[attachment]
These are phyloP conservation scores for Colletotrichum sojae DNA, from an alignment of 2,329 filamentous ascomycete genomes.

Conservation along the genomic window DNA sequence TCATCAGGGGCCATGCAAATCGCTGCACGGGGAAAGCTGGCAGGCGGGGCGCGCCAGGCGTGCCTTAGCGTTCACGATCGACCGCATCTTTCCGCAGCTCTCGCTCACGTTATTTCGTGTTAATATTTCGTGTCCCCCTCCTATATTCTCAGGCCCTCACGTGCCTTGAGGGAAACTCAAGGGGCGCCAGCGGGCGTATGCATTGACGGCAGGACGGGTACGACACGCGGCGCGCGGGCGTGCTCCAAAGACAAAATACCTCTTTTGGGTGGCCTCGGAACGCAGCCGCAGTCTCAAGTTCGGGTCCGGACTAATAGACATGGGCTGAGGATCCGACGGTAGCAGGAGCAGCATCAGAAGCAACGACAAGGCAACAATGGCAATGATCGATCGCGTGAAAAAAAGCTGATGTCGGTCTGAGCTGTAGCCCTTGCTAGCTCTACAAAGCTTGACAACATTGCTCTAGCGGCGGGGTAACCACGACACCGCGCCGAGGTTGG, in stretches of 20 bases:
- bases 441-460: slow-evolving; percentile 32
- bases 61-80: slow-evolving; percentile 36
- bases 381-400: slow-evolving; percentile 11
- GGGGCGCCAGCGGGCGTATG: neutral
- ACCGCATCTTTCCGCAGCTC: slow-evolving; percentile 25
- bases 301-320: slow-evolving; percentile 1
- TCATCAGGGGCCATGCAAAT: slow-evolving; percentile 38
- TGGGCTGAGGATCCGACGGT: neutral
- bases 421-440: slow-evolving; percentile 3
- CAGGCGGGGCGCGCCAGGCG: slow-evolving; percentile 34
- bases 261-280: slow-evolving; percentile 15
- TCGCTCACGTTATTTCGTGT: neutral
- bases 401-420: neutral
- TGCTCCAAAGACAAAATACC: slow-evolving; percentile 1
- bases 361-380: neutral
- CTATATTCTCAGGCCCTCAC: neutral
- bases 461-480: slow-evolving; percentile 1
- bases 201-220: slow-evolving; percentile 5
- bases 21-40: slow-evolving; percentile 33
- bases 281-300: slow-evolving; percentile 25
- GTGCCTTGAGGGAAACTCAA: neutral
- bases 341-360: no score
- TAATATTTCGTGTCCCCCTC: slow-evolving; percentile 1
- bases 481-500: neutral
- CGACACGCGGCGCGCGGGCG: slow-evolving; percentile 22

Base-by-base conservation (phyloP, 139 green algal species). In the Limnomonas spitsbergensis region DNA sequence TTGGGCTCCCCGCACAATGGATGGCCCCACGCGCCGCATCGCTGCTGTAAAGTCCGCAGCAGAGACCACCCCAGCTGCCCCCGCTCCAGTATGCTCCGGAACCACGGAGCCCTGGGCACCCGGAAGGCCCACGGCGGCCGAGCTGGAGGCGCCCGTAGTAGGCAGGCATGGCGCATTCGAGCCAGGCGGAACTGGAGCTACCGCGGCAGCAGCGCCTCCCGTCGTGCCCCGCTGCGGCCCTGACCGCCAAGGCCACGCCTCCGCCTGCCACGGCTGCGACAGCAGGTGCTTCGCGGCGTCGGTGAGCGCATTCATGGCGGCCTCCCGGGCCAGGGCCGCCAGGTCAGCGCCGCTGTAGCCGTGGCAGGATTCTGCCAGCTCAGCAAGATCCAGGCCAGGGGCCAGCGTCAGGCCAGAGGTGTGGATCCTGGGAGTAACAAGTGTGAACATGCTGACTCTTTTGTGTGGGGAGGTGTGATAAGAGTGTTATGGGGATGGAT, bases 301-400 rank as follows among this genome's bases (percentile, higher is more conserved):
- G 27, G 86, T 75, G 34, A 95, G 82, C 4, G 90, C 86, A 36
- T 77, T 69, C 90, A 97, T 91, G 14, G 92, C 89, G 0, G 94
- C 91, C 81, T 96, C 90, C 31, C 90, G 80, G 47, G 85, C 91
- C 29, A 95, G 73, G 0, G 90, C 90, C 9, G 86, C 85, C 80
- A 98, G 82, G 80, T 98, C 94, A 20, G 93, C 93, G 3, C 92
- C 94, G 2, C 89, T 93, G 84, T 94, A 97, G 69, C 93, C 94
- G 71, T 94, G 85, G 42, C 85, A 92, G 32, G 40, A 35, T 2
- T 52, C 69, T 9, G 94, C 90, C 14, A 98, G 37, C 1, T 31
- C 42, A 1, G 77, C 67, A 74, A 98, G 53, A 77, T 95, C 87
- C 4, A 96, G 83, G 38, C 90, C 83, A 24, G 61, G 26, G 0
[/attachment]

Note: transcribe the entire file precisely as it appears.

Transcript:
These are phyloP conservation scores for Colletotrichum sojae DNA, from an alignment of 2,329 filamentous ascomycete genomes.

Conservation along the genomic window DNA sequence TCATCAGGGGCCATGCAAATCGCTGCACGGGGAAAGCTGGCAGGCGGGGCGCGCCAGGCGTGCCTTAGCGTTCACGATCGACCGCATCTTTCCGCAGCTCTCGCTCACGTTATTTCGTGTTAATATTTCGTGTCCCCCTCCTATATTCTCAGGCCCTCACGTGCCTTGAGGGAAACTCAAGGGGCGCCAGCGGGCGTATGCATTGACGGCAGGACGGGTACGACACGCGGCGCGCGGGCGTGCTCCAAAGACAAAATACCTCTTTTGGGTGGCCTCGGAACGCAGCCGCAGTCTCAAGTTCGGGTCCGGACTAATAGACATGGGCTGAGGATCCGACGGTAGCAGGAGCAGCATCAGAAGCAACGACAAGGCAACAATGGCAATGATCGATCGCGTGAAAAAAAGCTGATGTCGGTCTGAGCTGTAGCCCTTGCTAGCTCTACAAAGCTTGACAACATTGCTCTAGCGGCGGGGTAACCACGACACCGCGCCGAGGTTGG, in stretches of 20 bases:
- bases 441-460: slow-evolving; percentile 32
- bases 61-80: slow-evolving; percentile 36
- bases 381-400: slow-evolving; percentile 11
- GGGGCGCCAGCGGGCGTATG: neutral
- ACCGCATCTTTCCGCAGCTC: slow-evolving; percentile 25
- bases 301-320: slow-evolving; percentile 1
- TCATCAGGGGCCATGCAAAT: slow-evolving; percentile 38
- TGGGCTGAGGATCCGACGGT: neutral
- bases 421-440: slow-evolving; percentile 3
- CAGGCGGGGCGCGCCAGGCG: slow-evolving; percentile 34
- bases 261-280: slow-evolving; percentile 15
- TCGCTCACGTTATTTCGTGT: neutral
- bases 401-420: neutral
- TGCTCCAAAGACAAAATACC: slow-evolving; percentile 1
- bases 361-380: neutral
- CTATATTCTCAGGCCCTCAC: neutral
- bases 461-480: slow-evolving; percentile 1
- bases 201-220: slow-evolving; percentile 5
- bases 21-40: slow-evolving; percentile 33
- bases 281-300: slow-evolving; percentile 25
- GTGCCTTGAGGGAAACTCAA: neutral
- bases 341-360: no score
- TAATATTTCGTGTCCCCCTC: slow-evolving; percentile 1
- bases 481-500: neutral
- CGACACGCGGCGCGCGGGCG: slow-evolving; percentile 22

Base-by-base conservation (phyloP, 139 green algal species). In the Limnomonas spitsbergensis region DNA sequence TTGGGCTCCCCGCACAATGGATGGCCCCACGCGCCGCATCGCTGCTGTAAAGTCCGCAGCAGAGACCACCCCAGCTGCCCCCGCTCCAGTATGCTCCGGAACCACGGAGCCCTGGGCACCCGGAAGGCCCACGGCGGCCGAGCTGGAGGCGCCCGTAGTAGGCAGGCATGGCGCATTCGAGCCAGGCGGAACTGGAGCTACCGCGGCAGCAGCGCCTCCCGTCGTGCCCCGCTGCGGCCCTGACCGCCAAGGCCACGCCTCCGCCTGCCACGGCTGCGACAGCAGGTGCTTCGCGGCGTCGGTGAGCGCATTCATGGCGGCCTCCCGGGCCAGGGCCGCCAGGTCAGCGCCGCTGTAGCCGTGGCAGGATTCTGCCAGCTCAGCAAGATCCAGGCCAGGGGCCAGCGTCAGGCCAGAGGTGTGGATCCTGGGAGTAACAAGTGTGAACATGCTGACTCTTTTGTGTGGGGAGGTGTGATAAGAGTGTTATGGGGATGGAT, bases 301-400 rank as follows among this genome's bases (percentile, higher is more conserved):
- G 27, G 86, T 75, G 34, A 95, G 82, C 4, G 90, C 86, A 36
- T 77, T 69, C 90, A 97, T 91, G 14, G 92, C 89, G 0, G 94
- C 91, C 81, T 96, C 90, C 31, C 90, G 80, G 47, G 85, C 91
- C 29, A 95, G 73, G 0, G 90, C 90, C 9, G 86, C 85, C 80
- A 98, G 82, G 80, T 98, C 94, A 20, G 93, C 93, G 3, C 92
- C 94, G 2, C 89, T 93, G 84, T 94, A 97, G 69, C 93, C 94
- G 71, T 94, G 85, G 42, C 85, A 92, G 32, G 40, A 35, T 2
- T 52, C 69, T 9, G 94, C 90, C 14, A 98, G 37, C 1, T 31
- C 42, A 1, G 77, C 67, A 74, A 98, G 53, A 77, T 95, C 87
- C 4, A 96, G 83, G 38, C 90, C 83, A 24, G 61, G 26, G 0